Risk
7/28/2010
05:45 PM
George V. Hulme
George V. Hulme
Commentary
50%
50%

Verizon Data Breach Report: Some Big Surprises

One of the most comprehensive data breach reports available found the number of breaches to have declined significantly last year, and significant changes in how attackers are infiltrating companies.

One of the most comprehensive data breach reports available found the number of breaches to have declined significantly last year, and significant changes in how attackers are infiltrating companies.For an overview of the report headlines, take a look at Thomas Claburn's story from this morning, Stolen Records, Data Prices Decline. Essentially, the market for stolen records has collapsed under its own weight: with roughly 143 million records breached last year compared to 285 million the year before.

One year's data does not make a trend change. And I've seen years past when data breaches and reported successful attacks took short term reprieves only to spike viciously upward again. And, perhaps it was the arrest of Alberto Gonzales (TJX and Heartland Payment Systems), coupled with supply of breached records far outstripping their demand that contributed to the year over year drop. The price for breached record ranged from $9 to $14 a few years ago to 20 cents or less today.

But it is good news nonetheless. However short-lived I expect it to be.

If criminals are not trying to grab as many financial and credit card data as years past because the market is literally flooded, what might many be targeting now? Well, in a market driven economy, even an underground economy, suppliers will shift to where demand is highest and availability is scarce. That could include medical records, as well as attacks on Fortune 500-sized companies for proprietary information to steal to direct competitors and producers of counterfeit goods.

That's why in the next few years I expect to see more data stolen that could be used for medical identity theft, as well as more attacks similar to those that surfaced early this year that targeted Google and other major software makers.

Another interesting takeaway from the report, within the hacking section, page 27, (Full report is available for download here.) is how wildly successful the use of stolen login credentials is. While constituting 38 percent of incidents in the report, 86 percent of all breached records were stolen this way. The two other most common attack methods where the exploitation of backdoor and/command and control channels established (such as with botnets).

The troubling thought with so many stolen credentials in play is how that suggests insiders are obtaining and selling logon information. That could be a challenging problem for businesses to solve as it may require the deployment of a another factor of authentication, such as smart card or biometric in addition to the username and password combination. Perhaps changing passwords more often could help.

However, the other two can be more readily managed. There's virtually no excuse for SQL Injection vulnerabilities to be present in modern day systems. None. It's a decade old problem, and developers know how to avoid them. Businesses just need to do a better job with the QA in their development process. And spotting botnet C&C traffic on your network can be done through standard monitoring.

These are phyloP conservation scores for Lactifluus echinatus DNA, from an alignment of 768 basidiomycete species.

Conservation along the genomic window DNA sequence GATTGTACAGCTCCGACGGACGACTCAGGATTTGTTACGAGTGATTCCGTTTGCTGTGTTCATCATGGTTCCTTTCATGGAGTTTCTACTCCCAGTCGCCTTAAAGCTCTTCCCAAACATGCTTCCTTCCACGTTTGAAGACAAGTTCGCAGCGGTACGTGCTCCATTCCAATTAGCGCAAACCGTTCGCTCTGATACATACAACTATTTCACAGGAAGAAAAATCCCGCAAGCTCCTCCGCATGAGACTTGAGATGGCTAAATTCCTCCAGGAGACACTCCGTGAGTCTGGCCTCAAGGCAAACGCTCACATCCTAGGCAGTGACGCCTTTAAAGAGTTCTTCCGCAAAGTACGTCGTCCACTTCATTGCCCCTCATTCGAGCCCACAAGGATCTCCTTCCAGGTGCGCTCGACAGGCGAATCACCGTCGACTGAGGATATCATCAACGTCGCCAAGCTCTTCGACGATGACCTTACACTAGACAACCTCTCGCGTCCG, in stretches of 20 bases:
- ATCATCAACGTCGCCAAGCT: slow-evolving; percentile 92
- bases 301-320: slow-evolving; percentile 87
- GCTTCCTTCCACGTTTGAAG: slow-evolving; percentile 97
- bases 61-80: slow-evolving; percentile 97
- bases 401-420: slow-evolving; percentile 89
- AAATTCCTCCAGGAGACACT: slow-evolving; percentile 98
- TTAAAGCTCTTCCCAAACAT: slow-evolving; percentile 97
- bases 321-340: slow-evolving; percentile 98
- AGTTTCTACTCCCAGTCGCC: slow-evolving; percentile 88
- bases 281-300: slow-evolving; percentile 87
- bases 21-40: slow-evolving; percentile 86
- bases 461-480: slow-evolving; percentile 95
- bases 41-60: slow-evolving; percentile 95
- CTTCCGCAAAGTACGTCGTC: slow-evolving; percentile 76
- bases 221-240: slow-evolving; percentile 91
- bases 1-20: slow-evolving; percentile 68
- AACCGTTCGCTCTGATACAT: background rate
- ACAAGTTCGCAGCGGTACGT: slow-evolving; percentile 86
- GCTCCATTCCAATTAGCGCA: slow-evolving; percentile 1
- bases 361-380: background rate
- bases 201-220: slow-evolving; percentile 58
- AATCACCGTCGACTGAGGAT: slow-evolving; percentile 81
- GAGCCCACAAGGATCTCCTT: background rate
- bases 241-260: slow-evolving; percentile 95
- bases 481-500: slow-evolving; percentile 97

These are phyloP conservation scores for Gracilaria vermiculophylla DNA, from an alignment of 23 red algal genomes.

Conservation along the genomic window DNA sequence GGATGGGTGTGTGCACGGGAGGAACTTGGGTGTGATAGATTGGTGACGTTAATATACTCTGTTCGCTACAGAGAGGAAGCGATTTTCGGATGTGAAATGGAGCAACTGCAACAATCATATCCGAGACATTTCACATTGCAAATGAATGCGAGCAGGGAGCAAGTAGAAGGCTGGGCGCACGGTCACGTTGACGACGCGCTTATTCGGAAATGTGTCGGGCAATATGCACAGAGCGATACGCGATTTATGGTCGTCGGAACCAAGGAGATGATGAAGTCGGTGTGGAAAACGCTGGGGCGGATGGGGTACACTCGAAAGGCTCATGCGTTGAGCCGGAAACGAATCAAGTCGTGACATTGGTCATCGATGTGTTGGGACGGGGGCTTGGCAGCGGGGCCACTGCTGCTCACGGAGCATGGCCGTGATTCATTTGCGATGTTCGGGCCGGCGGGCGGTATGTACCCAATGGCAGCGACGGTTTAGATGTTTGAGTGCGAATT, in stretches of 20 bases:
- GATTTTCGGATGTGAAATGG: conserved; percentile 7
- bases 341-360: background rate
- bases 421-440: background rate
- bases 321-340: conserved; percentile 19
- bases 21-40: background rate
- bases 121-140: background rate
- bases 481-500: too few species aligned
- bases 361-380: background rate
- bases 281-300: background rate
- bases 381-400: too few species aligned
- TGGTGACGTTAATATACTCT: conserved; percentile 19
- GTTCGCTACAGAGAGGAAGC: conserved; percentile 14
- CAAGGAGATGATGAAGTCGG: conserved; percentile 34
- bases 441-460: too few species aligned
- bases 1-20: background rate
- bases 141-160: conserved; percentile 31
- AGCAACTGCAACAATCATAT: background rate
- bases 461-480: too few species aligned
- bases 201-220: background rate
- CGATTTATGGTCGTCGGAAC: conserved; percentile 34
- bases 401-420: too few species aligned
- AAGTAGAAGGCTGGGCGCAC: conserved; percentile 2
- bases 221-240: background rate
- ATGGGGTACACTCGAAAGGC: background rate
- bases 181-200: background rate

But that's often the case with information security challenges, isn't it: businesses know what they should be doing to avoid trouble and just don't bother to do it until after there's been a nasty incident.

For my security and technology observations throughout the day, find me on Twitter.

Comment  | 
Print  | 
More Insights
Register for Dark Reading Newsletters
White Papers
Cartoon
Current Issue
Dark Reading December Tech Digest
Experts weigh in on the pros and cons of end-user security training.
Flash Poll
Video
Slideshows
Twitter Feed
Dark Reading - Bug Report
Bug Report
Enterprise Vulnerabilities
From DHS/US-CERT's National Vulnerability Database
CVE-2014-2037
Published: 2014-11-26
Openswan 2.6.40 allows remote attackers to cause a denial of service (NULL pointer dereference and IKE daemon restart) via IKEv2 packets that lack expected payloads. NOTE: this vulnerability exists because of an incomplete fix for CVE 2013-6466.

CVE-2014-6609
Published: 2014-11-26
The res_pjsip_pubsub module in Asterisk Open Source 12.x before 12.5.1 allows remote authenticated users to cause a denial of service (crash) via crafted headers in a SIP SUBSCRIBE request for an event package.

CVE-2014-6610
Published: 2014-11-26
Asterisk Open Source 11.x before 11.12.1 and 12.x before 12.5.1 and Certified Asterisk 11.6 before 11.6-cert6, when using the res_fax_spandsp module, allows remote authenticated users to cause a denial of service (crash) via an out of call message, which is not properly handled in the ReceiveFax dia...

CVE-2014-7141
Published: 2014-11-26
The pinger in Squid 3.x before 3.4.8 allows remote attackers to obtain sensitive information or cause a denial of service (out-of-bounds read and crash) via a crafted type in an (1) ICMP or (2) ICMP6 packet.

CVE-2014-7142
Published: 2014-11-26
The pinger in Squid 3.x before 3.4.8 allows remote attackers to obtain sensitive information or cause a denial of service (crash) via a crafted (1) ICMP or (2) ICMP6 packet size.

Best of the Web
Dark Reading Radio
Archived Dark Reading Radio
Now that the holiday season is about to begin both online and in stores, will this be yet another season of nonstop gifting to cybercriminals?